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Clearfix: A Lesson in Web Development Evolution

The web community has, for the most part, been a spectacularly open place. As such, a lot of the best development techniques happen right out in the open, on blogs and in forums, evolving as they’re passed around and improved. I thought it might be fun (and fascinating) to actually follow this creative exchange all the way through. To take a look at a popular CSS trick, the clearfix, and find out exactly how a web design technique comes to be.

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A Short History of WaSP and Why Web Standards Matter

In August of 2013, Aaron Gustafson posted to the WaSP blog. He had a bittersweet message for a community that he had helped lead:

Thanks to the hard work of countless WaSP members and supporters (like you), Tim Berners-Lee’s vision of the web as an open, accessible, and universal community is largely the reality. While there is still work to be done, the sting of the WaSP is no longer necessary. And so it is time for us to close down The Web Standards Project.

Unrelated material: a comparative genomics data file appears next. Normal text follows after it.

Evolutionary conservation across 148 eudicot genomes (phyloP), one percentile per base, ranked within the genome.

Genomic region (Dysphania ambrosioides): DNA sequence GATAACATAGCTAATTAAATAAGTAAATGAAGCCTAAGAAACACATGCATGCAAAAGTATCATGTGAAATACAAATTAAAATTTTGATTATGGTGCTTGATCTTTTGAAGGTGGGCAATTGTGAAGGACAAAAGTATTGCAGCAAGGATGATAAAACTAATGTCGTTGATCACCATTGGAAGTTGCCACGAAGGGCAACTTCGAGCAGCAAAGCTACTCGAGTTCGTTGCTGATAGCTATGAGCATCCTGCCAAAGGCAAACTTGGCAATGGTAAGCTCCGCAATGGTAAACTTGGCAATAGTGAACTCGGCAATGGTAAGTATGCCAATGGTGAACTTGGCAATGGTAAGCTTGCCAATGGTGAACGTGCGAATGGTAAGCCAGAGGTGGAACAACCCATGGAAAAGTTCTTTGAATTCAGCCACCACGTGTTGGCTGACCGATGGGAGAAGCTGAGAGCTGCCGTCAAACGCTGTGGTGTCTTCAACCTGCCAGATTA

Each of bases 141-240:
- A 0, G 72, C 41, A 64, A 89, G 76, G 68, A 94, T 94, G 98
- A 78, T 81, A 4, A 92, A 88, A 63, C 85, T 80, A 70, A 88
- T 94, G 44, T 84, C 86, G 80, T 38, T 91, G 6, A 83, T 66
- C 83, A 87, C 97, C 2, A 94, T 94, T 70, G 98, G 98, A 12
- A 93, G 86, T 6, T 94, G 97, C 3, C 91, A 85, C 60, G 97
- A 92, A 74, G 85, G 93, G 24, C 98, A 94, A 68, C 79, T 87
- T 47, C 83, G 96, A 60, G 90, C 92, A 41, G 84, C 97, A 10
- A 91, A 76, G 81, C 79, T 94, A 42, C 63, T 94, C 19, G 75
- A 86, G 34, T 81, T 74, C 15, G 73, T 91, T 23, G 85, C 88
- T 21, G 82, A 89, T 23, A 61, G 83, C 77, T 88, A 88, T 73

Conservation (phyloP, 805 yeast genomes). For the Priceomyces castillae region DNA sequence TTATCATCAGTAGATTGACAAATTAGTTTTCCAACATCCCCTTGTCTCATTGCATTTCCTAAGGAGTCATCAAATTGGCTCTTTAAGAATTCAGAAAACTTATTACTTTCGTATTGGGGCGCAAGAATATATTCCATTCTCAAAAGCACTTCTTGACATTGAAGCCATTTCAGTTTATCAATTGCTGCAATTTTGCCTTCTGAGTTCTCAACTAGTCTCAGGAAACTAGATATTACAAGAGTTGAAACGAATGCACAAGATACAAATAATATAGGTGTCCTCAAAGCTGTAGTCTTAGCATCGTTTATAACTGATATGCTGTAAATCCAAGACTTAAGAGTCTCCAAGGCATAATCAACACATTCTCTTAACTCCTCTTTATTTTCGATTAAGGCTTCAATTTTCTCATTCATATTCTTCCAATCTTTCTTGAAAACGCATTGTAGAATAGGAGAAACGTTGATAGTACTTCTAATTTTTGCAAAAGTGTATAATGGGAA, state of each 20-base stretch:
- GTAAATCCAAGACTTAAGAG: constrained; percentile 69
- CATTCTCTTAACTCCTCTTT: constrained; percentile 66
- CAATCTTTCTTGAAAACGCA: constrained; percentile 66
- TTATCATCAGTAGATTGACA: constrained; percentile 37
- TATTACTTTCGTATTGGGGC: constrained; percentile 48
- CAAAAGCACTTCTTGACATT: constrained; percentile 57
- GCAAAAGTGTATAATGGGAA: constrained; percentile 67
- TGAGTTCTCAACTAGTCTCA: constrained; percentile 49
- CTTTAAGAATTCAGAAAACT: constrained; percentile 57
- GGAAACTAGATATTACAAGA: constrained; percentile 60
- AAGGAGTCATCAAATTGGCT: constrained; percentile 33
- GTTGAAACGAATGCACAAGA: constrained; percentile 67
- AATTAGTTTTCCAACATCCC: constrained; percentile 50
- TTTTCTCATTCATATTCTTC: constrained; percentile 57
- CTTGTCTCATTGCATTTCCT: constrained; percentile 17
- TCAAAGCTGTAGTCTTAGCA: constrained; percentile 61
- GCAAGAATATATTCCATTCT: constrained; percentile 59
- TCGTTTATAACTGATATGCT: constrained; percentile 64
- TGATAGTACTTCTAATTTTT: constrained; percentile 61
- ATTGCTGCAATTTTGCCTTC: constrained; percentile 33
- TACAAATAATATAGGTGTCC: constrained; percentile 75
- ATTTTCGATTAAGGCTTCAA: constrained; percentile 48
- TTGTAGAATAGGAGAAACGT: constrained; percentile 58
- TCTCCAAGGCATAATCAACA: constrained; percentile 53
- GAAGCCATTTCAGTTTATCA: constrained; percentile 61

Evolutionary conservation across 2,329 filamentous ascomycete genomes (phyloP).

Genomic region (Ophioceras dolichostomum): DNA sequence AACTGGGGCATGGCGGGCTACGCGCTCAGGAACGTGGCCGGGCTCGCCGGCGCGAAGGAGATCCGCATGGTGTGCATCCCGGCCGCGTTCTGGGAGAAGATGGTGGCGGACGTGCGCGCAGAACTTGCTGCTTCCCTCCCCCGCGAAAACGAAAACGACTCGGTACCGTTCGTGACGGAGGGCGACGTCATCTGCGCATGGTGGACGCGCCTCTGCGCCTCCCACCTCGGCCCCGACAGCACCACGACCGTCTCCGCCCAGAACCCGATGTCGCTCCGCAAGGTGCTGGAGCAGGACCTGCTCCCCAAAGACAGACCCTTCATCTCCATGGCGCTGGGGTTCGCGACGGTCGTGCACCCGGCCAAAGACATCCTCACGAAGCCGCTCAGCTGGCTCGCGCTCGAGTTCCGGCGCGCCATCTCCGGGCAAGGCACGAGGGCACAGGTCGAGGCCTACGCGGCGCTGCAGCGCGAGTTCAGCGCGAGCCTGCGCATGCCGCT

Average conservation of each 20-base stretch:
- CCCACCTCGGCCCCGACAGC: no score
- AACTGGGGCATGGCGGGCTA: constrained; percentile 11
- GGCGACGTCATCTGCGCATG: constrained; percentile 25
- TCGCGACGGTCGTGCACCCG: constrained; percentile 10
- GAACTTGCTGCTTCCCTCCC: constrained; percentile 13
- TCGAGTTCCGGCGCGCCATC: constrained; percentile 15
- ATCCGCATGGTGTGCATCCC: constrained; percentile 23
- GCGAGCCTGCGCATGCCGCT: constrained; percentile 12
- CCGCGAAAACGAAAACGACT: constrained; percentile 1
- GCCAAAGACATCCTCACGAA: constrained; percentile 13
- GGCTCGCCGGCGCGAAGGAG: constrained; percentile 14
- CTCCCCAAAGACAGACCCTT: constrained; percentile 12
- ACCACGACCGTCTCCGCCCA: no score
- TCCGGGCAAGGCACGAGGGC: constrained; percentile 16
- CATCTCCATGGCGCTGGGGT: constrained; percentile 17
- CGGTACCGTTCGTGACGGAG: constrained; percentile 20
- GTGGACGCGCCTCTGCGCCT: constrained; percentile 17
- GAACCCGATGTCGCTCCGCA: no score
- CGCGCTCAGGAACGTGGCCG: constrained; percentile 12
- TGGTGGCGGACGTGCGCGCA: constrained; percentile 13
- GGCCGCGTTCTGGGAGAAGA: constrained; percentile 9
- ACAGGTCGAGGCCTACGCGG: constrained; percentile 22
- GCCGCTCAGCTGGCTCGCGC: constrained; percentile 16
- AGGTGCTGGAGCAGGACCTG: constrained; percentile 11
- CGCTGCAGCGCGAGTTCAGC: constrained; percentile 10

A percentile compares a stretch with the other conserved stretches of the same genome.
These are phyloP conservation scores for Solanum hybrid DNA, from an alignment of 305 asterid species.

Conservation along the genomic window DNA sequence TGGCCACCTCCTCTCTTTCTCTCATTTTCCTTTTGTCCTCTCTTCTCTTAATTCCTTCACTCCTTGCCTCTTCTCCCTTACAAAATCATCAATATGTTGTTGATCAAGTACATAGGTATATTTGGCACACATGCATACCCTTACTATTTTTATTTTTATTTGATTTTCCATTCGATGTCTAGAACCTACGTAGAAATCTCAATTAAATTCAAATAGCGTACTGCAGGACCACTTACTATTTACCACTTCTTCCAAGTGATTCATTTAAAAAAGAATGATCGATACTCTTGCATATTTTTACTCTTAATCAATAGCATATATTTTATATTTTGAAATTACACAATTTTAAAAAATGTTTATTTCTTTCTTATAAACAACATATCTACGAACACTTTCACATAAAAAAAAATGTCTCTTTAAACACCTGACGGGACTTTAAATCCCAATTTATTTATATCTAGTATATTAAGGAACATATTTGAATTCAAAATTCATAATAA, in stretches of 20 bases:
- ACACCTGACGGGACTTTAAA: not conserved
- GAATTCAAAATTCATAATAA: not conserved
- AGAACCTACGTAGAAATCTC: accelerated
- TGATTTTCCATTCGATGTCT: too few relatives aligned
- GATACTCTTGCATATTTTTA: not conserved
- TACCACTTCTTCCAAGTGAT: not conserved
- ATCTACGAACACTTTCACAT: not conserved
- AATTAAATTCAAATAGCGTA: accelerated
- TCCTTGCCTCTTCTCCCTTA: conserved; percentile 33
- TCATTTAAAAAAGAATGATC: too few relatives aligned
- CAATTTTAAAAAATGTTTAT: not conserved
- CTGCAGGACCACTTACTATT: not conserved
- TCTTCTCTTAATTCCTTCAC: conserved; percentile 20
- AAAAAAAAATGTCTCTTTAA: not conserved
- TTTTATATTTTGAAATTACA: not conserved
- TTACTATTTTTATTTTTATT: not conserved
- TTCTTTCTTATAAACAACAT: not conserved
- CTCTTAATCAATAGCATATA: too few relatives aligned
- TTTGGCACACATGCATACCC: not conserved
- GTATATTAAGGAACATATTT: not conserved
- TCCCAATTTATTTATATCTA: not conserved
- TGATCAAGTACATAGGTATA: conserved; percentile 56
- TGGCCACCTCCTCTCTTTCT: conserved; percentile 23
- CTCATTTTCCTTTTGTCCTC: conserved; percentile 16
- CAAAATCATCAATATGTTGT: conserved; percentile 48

If there’s just the slightest hint of wistful regret in Gustafson’s message, it’s because the Web Standards Project changed everything that had become the norm on the web during its 15+ years of service. Through dedication and developer advocacy, they hoisted the web up from a nest of browser incompatibility and meaningless markup to the standardized and feature-rich application platform most of us know today.

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A Look Back at the History of CSS

When you think of HTML and CSS, you probably imagine them as a package deal. But for years after Tim Berners-Lee first created the World Wide Web in 1989, there was no such thing as CSS. The original plan for the web offered no way to style a website at all.

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